Thomas Jefferson Papers
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Extract of Ellen W. Randolph (Coolidge) to Martha Jefferson Randolph, 18 August [1817], document 2 in a group of documents on Jefferson’s Trip to Natural Bridge, [ca. 13–17 August 1817]

II. Extract of Ellen W. Randolph (Coolidge) to Martha Jefferson Randolph

Poplar Forest Aug. 18th

My dear Mama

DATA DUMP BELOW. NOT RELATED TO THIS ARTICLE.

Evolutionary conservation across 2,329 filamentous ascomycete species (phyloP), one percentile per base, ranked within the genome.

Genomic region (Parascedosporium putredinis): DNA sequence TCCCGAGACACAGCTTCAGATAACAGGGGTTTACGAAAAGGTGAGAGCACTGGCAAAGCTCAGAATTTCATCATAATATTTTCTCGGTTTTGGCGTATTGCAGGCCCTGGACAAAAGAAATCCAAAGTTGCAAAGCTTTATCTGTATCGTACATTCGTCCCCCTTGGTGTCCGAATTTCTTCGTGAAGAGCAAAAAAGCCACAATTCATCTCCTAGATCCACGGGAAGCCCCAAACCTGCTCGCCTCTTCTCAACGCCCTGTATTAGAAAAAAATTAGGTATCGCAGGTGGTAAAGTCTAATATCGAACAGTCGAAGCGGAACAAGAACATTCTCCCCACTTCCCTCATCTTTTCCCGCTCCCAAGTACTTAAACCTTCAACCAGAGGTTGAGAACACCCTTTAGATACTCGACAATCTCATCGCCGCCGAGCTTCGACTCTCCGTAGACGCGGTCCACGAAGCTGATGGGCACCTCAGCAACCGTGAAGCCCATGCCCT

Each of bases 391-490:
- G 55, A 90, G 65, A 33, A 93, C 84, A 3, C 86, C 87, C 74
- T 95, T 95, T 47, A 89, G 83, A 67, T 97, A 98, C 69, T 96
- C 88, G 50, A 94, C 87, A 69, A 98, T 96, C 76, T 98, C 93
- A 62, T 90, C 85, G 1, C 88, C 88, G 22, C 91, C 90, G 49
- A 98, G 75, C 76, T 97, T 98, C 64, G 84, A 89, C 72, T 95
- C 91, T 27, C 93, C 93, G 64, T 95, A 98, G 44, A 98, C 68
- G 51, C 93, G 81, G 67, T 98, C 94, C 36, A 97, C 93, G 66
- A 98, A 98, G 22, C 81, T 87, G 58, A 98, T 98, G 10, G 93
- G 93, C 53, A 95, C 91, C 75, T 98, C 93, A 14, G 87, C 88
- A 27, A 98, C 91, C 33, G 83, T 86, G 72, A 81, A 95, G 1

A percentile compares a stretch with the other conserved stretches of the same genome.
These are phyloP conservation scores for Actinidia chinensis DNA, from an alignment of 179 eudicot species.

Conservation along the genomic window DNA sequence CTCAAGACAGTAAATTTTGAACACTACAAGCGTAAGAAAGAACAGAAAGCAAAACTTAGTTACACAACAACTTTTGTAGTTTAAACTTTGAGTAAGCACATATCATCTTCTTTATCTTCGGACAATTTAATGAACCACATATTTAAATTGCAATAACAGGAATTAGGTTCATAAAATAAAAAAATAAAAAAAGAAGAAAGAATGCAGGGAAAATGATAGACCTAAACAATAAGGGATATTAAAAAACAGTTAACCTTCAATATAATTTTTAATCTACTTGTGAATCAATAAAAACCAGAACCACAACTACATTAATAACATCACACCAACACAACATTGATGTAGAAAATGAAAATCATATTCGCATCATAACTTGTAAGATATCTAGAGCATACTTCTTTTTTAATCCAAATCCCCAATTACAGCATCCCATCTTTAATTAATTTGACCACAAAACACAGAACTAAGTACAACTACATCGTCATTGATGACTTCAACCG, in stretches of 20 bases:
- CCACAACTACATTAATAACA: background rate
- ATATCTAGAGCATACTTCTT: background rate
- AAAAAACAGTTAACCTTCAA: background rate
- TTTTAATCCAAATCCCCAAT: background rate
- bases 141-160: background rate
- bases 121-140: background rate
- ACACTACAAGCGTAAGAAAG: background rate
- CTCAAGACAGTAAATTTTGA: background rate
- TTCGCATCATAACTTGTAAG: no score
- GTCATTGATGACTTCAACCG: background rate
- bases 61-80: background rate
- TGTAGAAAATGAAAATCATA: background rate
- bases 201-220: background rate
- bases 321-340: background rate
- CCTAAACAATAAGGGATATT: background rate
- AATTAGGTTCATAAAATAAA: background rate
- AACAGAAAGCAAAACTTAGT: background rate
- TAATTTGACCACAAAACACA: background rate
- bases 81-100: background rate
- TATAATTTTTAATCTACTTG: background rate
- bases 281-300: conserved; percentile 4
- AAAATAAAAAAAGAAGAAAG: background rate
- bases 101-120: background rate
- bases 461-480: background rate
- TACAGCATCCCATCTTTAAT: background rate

Cornelia will probably give Virginia a detail of our Journey to the Natural Bridge—for me it was a complete chapter of accidents—my misfortunes began the day I left home and have not yet ceased, for a cold caught I believe in crossing the blue ridge settled upon my face and has kept me in almost constant agonies—I have not been free of pain one moment1 for the last eight and forty hours and although not acute enough to confine me to my room it is yet sufficiently so to keep me constantly restless uneasy and nervous—I cannot however regret my trip for the wonder and delight I experienced at the sight of the bridge, (which surely deserves the name2 of the “most sublime of Nature’s works”) was greater than I can describe. the limestone cavern near it was also a great curiosity for us, it is a cave in the solid lime stone rock divided into accessible apartments by a curtain of stone. there is a passage large enough to admit the body of a man on all fours which probably communicates with other apartments never explored. the earth in it is so impregnated with salt pitre that a pound has been got from a bushel of dirt. under the bridge I lost your beautifull little purse with three or four dollars which I had arrived with and the little pocket telescope given me by Aunt Jane, and which I valued very highly—our trip independent of the bridge would have been a very pleasant one if the weather had been more favorable and the accomodations better—the manners and character of the people are so different from anything we are accustomed to and the scenery of the country so wild and picturesque, that we almost fancied ourselves in a new world. there is in the men a stern independence and a contempt for forms and appearances, in the women a bustling activity that we do not meet with lower down the country, that is, if it is fair to draw general conclusions from particular instances and if in a tour of three days it was possible to make any observations which can apply to more than the few individuals who came under our notice—